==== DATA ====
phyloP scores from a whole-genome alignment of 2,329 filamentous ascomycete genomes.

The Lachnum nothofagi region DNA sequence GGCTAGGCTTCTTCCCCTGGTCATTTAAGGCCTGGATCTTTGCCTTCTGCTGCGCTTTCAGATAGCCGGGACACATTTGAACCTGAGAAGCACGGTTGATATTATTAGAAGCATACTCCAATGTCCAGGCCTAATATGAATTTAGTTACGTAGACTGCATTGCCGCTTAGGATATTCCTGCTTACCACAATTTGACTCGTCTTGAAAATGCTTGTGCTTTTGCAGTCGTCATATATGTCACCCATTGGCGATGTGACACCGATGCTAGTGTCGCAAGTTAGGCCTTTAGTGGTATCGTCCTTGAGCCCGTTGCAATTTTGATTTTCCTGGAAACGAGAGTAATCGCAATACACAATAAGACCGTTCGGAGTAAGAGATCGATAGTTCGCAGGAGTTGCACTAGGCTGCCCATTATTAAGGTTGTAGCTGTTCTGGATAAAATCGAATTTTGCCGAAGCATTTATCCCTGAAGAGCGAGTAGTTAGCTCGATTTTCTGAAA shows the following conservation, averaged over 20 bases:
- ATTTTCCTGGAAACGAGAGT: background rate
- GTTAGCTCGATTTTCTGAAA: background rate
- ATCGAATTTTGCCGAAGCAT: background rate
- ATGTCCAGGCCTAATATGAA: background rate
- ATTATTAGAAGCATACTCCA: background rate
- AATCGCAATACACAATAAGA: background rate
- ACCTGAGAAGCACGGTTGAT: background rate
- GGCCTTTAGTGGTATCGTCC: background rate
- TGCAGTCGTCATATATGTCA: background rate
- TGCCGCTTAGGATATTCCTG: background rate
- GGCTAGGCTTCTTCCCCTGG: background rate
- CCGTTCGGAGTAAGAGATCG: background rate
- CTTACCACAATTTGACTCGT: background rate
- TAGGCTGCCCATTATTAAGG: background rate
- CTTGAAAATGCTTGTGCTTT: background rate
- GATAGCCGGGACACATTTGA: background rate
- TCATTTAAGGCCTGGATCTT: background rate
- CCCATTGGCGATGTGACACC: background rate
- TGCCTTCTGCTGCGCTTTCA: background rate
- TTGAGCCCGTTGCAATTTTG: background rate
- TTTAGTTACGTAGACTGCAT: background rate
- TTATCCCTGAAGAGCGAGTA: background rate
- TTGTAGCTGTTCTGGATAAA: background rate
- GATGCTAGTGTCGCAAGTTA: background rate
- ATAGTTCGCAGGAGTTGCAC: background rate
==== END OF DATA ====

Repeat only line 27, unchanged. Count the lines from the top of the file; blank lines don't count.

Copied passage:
- ATAGTTCGCAGGAGTTGCAC: background rate